Elected officials in James City County have voted to begin the process to abandon a dangerous section of Jolly Pond Road.
The James City County Board of Supervisors voted unanimously during its regular monthly meeting Tuesday to start the abandonment process, resulting in a dead-end and a bit more of a drive for some area residents.
The process means abandonment notice will be posted in the local newspaper, at the courthouse and on the road itself, County Attorney Adam Kinsman said. If requested by the public, supervisors will have a public hearing on the matter.
“If there are any ideas or thoughts … that people want to pursue, this is the time to do it because the clock is ticking,” Supervisor John McGlennon said.
County supervisors previously deferred the decision on abandoning the road where it crosses the dam in June after motorists and residents in that area requested the county evaluate possible ways to keep it open.
“There’s been a lot of work behind the scenes,” Supervisor Michael Hipple said. “It’s been a very tough one and a very hard one to work through. It does put a heartache on the residents down there… The dam served us for a long time.”
The road has been the subject of concern and maintenance issues for years. It has gradually deteriorated over the dam because there is a void under part of the asphalt. Past efforts to find a low-cost, simple and long-term fix have come up empty-handed.
The dam is owned by William Kane, who has tried over the years to keep the road open to be a good neighbor. The dam requires extensive work, however, and the permitting process for Kane to do any of the work is slow, difficult and expensive.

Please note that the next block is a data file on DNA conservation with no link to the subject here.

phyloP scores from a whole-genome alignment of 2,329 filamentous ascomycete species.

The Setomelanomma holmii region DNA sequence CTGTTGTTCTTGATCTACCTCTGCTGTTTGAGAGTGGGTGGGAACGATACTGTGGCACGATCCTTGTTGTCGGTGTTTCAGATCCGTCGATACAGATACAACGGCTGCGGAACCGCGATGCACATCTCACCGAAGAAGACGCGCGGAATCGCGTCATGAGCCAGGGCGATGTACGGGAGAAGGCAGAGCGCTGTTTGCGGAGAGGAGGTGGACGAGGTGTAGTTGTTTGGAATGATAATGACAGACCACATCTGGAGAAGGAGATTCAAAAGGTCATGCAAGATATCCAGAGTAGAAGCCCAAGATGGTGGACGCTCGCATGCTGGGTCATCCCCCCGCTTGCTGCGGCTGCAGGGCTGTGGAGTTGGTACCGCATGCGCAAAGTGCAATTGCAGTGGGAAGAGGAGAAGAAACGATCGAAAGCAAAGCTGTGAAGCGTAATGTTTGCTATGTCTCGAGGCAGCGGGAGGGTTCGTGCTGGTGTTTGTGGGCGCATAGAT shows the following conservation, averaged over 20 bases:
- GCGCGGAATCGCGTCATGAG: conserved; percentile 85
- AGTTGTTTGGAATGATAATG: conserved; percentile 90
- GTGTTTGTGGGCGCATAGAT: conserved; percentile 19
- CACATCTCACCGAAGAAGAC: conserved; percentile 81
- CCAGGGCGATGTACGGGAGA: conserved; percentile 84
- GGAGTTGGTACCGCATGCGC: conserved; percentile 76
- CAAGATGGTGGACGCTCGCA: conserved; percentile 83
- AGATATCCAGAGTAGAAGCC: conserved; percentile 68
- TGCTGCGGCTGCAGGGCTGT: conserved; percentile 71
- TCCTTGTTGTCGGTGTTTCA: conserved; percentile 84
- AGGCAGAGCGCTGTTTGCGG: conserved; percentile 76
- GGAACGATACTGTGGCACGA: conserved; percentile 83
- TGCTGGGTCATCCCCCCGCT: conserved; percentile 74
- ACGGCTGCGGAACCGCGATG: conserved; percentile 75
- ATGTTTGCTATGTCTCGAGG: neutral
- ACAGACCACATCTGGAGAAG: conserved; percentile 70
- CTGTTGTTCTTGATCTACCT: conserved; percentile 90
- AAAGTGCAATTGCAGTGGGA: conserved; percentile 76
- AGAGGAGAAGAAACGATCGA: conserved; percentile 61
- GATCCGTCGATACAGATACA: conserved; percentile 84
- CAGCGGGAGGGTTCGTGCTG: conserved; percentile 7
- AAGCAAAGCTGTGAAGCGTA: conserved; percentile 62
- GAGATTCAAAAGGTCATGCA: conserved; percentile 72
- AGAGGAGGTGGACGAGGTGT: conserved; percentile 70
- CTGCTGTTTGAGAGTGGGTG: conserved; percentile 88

The project could potentially top $2 million. County Administrator Scott Stevens has previously said he does not recommend the county pay for the large-scale project on the privately owned dam, but noted the county could “discuss” a smaller investment if it allows the road to reopen.
The Virginia Department of Transportation used to maintain Jolly Pond Road, including the area over the dam, but closed the road in 2009 because of safety concerns.
In an effort to help residents, James City County took ownership of that portion of road and reopened it three years later after some maintenance and repairs.
This time, the road has been closed since May 23.
“Again, we’re happy to hear any ideas or thoughts or some kind of solution to the problem,” McGlennon added before the board voted. “It’s painful to see a piece of infrastructure go away when it’s still being utilized.”